What I would like to know (perhaps John Sandham has already condsidered this) is how do we deal with this sort of problem when we're out there actually doing the job, rather than processing nice little "certificates of conformity", in the comfort of the EBME department? It's great making references to standards, etc, etc and ticking off "to do" lists and how well CA is being implemented and having meetings but sometimes I think we forget the reasons why all this is important. I doubt that new-starters fully appreciate it when they first walk through the door into a Hospital.

Anyhow, it's annoying that the people appointed to do their bit on the management-side (in clinical and non-clinical areas) can't seem to get anywhere close to solving this problem once and for all. In all my dealings with infection control and H&S, in the past, I have never come away from a problem satisfied that steps have been taken to avoid a reocurrance of the same problem. It is always a "I'll take it away and clean it" response - "problem solved" (for today). It's as if the H&S issues affecting other NHS staff don't matter in the scheme of things, when there's a "poorly-patient" or "overbearing consultant" to consider.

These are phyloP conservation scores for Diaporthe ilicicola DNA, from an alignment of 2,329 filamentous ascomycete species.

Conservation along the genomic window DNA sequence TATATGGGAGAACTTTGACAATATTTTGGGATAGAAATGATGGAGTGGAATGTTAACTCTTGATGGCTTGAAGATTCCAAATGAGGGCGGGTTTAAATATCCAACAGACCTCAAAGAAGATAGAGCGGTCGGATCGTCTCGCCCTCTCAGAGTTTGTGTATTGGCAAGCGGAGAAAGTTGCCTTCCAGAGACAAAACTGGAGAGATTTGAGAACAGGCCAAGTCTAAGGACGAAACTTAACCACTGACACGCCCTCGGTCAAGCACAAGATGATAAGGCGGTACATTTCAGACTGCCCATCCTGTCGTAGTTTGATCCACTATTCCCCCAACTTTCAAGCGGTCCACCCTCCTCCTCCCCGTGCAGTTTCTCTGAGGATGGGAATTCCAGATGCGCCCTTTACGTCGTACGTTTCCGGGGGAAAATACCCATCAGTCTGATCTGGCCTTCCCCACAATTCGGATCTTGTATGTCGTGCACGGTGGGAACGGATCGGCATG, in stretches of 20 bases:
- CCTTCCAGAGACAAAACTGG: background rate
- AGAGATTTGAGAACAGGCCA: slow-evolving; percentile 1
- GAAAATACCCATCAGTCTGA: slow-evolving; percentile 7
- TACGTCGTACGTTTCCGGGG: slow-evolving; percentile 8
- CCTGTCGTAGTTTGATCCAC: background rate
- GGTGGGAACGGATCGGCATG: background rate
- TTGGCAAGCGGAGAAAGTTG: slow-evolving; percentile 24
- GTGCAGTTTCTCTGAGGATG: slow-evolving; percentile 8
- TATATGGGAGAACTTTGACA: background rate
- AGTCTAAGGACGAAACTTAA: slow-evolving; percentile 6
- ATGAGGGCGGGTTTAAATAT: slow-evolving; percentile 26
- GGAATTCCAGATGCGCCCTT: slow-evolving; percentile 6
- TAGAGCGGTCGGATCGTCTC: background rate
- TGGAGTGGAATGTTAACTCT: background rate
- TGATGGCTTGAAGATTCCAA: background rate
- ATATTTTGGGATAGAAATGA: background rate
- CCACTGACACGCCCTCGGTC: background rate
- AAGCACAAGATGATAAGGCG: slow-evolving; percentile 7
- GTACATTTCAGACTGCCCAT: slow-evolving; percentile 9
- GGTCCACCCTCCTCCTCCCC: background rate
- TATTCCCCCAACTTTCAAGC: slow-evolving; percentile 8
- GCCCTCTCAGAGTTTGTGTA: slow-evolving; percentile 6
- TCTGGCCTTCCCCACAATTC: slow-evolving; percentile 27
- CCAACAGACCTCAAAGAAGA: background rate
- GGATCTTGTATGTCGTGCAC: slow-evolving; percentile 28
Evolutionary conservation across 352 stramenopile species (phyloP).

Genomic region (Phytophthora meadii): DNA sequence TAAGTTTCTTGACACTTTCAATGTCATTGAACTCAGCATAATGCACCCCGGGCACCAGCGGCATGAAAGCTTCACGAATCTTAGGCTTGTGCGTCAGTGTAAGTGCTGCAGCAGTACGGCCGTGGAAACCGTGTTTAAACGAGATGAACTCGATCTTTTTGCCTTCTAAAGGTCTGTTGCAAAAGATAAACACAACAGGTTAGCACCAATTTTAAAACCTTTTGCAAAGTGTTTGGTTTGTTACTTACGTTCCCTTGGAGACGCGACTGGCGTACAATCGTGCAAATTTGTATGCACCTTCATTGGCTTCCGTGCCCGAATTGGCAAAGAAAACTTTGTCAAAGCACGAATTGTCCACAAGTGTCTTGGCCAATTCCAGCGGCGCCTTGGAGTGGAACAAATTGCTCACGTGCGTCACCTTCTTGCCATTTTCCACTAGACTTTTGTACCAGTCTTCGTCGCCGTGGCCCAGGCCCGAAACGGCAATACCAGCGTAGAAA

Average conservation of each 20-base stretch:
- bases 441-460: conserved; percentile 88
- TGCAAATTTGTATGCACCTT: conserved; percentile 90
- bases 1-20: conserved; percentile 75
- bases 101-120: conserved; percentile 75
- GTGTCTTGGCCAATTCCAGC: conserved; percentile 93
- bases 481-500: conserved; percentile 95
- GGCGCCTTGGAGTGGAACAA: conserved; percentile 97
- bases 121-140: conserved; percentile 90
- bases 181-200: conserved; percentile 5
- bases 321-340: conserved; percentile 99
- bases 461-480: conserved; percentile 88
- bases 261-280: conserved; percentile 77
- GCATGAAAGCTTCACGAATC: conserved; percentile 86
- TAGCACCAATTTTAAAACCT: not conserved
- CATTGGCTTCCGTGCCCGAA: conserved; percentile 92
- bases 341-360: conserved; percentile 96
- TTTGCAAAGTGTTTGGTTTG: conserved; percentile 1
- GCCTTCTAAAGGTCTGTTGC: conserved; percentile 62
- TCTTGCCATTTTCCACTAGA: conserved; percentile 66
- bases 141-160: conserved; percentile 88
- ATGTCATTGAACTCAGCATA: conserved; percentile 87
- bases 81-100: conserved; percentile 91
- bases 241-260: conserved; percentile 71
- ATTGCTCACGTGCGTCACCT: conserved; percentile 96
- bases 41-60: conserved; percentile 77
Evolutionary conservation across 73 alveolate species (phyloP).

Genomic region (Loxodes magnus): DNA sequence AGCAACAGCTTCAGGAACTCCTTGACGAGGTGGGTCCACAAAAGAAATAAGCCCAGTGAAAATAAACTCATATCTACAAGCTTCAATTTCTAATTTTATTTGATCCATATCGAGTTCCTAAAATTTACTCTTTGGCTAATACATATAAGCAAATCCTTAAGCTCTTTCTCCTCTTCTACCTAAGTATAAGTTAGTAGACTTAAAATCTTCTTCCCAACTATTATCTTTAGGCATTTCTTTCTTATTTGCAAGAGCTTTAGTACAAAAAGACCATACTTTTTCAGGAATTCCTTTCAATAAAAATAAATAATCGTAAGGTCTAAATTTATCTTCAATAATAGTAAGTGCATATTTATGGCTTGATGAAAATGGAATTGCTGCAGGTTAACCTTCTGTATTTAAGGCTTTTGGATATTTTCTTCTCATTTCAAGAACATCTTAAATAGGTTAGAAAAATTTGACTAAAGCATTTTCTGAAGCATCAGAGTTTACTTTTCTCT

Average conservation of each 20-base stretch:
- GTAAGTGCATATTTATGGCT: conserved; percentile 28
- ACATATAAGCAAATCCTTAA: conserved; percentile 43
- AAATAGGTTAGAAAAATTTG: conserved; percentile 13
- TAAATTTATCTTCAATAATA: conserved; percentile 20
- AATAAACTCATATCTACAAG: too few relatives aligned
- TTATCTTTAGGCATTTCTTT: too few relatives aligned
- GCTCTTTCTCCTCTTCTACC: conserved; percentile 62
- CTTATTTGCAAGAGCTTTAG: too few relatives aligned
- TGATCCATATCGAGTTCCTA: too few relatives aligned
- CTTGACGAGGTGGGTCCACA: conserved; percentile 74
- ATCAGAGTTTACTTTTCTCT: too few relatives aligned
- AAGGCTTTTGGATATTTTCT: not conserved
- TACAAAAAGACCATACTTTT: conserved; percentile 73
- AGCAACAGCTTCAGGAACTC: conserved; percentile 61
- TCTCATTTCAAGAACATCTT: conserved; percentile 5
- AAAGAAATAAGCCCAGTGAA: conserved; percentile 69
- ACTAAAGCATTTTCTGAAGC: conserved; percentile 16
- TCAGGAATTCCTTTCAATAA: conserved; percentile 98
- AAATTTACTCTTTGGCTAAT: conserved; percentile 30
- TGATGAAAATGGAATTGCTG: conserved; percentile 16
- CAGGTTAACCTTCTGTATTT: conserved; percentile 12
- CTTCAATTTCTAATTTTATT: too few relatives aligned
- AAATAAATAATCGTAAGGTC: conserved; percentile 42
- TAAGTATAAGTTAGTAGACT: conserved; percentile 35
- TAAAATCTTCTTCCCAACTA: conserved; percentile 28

Time for lunch; I hope it's served-up on a clean plate........

#20377 17/11/02 2:54 PM
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Wow man, I really dig the magic roundabout.
Richard Dude, your last posting contained 756 words consisting of 3,623 letters, Man you have a serious gripe dude, chill out babe.


A problem is a gift to be unwrapped :rolleyes:
#20378 17/11/02 3:49 PM
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Yeah, that's right - I can type pretty fast.

#20379 17/11/02 6:40 PM
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Who's rattled your cage then " Dick" ?

As always your very articulate; and thorough.

I would have too agree with you on all your points. shocked eek